‘AMENDMENT.’—‘Resolved, that war being an institution of Divine appointment for the bruising to death of the Serpent-power, though disastrous to the subjects of it, has proved of great benefit to the human race; that civil and religious liberty have been won by the war power in connection with the advocacy of truth, which it has often protected; that the rights of God in the earth, the vengeance due to the blood of His people poured out like water in past ages, the chastisement and overthrow of civil and spiritual tyrants, the defence of liberty, and the establishment of peace based upon the ascendancy of right over wrong, of knowledge and faith over ignorance and superstition, and of a well ordered and enlightened liberty over despotism—are things of infinitely greater value than gold or human life; —that those who rule the nations, being men who have been trained in the school of State superstition, arbitrary power, covetousness, and contempt of the laws of God, and the rights of humanity, are malprincipled, seared in conscience, and amenable only to fear; that natural wars to avenge the injured, and defend liberty, are neither impious nor impolitic; —that while a Bible Christian must not fight in the absence of the captain of his salvation, the Scriptures leave the nations to do as they please, holding them, however, NATIONALLY RESPONSIBLE for the principles and manner in which they make war; —that the nations of Europe, being Papal, Protestant, Infidel, and Mahomedan, and NOT CHRISTIAN, the question of international war as compatible or incompatible with the spirit of Christianity, is extraneous; —that while taxation to maintain an extravagant and luxurious regal establishment; to enrich a pampered and vicious aristocracy; official sinecurists in Church and State; to bribe religious sects with costly endowments; and to build royal and episcopal palaces in the midst of impoverished and almost breadless populations, is odious and abominable—taxation to maintain an efficient military and naval force in the present condition of the world is wise, prudent, and indispensable; —that an army and navy are as necessary to the body politic of nations as at present constituted as the right and left arms to the body natural; —that considering the known traditionary ambitious designs of the Court of Russia, and the threatening attitude of the Autocrat in relation to Schleswig-Holstein, Transylvania, Turkey, and Persia, in which countries its ascendancy would be to bring the Cossacks to the gates of Britain in Europe and India, a reduction in the army and navy of England is loudly to be deprecated by all the real friends of liberty and humanity in the TWO WORLDS: that these things being so, it is the enlightened and sober-minded conviction of this meeting that whatever may be the merit of Mr. Cobden’s financial speculations in other respects, ‘special treaties of arbitration instead of war’ is a visionary, utopian, and impracticable project; and that his ‘motion’ to that effect ought not to be sustained by petitions in its favour.”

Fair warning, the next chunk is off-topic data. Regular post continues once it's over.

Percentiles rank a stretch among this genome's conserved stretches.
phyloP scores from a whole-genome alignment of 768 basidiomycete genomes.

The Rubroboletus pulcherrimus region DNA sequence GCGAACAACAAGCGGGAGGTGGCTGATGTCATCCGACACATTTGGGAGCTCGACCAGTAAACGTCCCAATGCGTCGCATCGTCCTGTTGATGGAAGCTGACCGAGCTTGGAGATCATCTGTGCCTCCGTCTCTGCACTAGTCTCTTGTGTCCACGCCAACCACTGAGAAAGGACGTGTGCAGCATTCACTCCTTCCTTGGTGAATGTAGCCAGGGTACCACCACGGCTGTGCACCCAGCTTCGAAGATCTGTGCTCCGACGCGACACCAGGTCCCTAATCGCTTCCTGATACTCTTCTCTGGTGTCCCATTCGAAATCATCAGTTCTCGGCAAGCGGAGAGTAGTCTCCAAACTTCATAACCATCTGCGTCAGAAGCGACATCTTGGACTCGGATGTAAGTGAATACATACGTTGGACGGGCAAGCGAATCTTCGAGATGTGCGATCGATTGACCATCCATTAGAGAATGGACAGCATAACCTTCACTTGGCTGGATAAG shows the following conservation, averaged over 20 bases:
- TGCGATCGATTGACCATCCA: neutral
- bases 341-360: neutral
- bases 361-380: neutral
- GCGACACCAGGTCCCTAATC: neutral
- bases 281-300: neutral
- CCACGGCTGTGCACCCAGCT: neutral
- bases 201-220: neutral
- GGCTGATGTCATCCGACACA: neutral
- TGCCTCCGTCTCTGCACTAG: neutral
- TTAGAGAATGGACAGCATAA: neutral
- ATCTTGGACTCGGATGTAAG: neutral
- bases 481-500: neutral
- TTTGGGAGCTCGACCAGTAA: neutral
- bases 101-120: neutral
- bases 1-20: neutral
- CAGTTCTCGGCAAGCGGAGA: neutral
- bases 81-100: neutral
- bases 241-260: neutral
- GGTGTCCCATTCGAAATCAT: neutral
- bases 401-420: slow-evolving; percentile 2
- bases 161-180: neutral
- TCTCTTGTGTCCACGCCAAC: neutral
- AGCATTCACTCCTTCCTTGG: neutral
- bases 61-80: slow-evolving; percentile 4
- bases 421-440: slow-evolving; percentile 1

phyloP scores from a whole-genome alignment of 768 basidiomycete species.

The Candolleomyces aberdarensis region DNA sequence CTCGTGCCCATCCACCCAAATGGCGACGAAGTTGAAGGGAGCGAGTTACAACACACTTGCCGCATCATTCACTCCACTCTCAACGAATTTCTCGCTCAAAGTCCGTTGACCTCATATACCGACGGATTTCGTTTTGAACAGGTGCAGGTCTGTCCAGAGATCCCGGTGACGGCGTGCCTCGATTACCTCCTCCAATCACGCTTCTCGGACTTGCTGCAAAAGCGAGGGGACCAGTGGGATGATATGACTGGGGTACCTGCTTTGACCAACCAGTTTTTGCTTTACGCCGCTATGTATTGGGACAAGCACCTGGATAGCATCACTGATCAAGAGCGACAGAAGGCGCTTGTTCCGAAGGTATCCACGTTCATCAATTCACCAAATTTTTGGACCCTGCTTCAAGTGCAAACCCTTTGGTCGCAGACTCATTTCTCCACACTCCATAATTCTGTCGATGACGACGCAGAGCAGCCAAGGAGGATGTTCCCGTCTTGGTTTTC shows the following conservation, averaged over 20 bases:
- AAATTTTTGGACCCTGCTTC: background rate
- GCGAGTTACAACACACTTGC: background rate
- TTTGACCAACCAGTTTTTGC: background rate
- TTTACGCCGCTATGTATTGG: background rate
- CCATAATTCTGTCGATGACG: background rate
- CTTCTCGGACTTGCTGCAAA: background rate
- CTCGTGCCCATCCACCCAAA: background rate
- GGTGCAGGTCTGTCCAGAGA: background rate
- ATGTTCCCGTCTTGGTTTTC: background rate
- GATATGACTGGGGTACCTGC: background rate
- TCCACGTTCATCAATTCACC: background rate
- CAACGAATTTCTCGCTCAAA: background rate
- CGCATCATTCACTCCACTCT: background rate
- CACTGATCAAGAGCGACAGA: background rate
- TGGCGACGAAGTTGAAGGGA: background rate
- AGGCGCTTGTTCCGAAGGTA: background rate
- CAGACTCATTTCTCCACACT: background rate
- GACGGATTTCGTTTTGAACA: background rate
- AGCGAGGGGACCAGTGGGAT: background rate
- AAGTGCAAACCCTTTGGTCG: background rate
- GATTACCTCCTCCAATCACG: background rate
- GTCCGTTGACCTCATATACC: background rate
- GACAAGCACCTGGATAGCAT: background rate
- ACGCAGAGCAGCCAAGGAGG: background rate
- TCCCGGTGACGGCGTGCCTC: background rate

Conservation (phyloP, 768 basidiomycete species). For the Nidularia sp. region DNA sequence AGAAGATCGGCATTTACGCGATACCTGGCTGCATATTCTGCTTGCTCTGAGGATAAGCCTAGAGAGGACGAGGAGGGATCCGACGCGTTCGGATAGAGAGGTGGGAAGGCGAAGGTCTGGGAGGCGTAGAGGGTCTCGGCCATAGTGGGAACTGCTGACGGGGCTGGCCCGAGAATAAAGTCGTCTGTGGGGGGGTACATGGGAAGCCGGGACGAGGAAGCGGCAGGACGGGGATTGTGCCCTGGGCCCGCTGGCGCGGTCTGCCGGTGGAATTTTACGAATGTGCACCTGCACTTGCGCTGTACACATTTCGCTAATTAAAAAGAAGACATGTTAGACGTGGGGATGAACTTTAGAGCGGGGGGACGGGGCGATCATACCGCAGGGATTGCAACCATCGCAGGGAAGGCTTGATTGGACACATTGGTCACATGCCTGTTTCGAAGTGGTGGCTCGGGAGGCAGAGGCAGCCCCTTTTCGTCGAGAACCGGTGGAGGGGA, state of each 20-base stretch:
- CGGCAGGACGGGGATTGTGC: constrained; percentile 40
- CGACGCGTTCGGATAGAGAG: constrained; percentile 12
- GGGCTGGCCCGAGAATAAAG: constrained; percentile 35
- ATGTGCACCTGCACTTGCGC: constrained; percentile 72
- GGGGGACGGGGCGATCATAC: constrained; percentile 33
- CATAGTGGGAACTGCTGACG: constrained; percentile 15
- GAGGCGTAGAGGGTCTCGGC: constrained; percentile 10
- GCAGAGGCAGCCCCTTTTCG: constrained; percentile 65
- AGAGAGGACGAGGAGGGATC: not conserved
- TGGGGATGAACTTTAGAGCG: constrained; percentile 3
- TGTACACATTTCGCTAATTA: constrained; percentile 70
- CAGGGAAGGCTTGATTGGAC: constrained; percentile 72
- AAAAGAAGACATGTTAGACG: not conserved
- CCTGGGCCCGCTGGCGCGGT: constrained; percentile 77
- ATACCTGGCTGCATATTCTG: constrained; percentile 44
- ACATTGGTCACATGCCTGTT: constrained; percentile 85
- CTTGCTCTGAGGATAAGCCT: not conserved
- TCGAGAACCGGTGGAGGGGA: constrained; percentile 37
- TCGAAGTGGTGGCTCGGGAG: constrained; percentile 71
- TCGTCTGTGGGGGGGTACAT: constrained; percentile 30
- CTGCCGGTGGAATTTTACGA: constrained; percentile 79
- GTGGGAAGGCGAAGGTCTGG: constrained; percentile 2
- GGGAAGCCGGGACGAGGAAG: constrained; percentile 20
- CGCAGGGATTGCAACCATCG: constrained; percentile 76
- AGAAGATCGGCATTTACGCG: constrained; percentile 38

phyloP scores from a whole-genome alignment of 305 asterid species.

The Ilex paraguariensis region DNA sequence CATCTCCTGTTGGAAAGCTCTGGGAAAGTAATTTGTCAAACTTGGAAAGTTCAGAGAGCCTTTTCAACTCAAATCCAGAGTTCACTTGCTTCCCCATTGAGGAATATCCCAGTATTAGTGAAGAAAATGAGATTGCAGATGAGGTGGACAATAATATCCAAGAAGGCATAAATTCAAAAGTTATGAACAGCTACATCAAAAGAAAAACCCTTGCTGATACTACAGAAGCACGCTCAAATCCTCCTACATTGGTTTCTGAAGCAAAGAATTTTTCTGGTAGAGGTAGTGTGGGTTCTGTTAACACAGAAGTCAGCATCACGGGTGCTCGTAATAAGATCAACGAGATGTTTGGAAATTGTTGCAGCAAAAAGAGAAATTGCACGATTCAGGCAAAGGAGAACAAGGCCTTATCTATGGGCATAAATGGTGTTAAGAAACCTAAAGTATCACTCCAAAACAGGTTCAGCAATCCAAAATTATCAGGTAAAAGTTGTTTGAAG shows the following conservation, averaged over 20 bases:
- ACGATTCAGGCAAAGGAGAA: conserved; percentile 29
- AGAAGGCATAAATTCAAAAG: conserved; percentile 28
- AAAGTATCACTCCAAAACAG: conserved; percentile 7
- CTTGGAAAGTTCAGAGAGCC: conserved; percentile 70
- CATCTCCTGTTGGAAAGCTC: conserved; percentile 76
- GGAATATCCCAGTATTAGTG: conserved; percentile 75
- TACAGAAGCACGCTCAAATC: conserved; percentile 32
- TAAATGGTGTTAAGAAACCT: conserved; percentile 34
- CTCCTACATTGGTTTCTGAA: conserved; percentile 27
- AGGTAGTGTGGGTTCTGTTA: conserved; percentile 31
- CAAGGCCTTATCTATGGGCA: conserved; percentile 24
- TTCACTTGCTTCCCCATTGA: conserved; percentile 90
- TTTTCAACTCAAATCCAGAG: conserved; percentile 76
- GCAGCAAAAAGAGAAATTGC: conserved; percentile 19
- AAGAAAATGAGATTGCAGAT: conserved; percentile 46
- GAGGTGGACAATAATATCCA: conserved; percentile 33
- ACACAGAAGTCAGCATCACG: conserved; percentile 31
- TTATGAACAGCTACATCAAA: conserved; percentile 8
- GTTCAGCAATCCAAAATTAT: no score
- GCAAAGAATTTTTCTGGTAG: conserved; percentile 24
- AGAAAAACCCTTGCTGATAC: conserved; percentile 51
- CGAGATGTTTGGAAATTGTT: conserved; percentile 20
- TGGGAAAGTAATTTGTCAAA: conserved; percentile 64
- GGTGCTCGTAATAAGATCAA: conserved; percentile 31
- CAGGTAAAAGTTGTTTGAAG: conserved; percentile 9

Of course, the amendment was rejected by a multitudinous majority. The Doctor hoped that the press would mention his amendment, if it did not report his speech. Only one newspaper referred to it, saying, “An amendment was moved by Dr. Thomas, which was not adopted.” Dr. Thomas afterwards wrote a letter on the subject to the Morning Advertiser, in which a report of the meeting appeared, hoping to excite a controversy in the interest of the doctrine concerning the Kingdom; but the letter was not allowed to appear.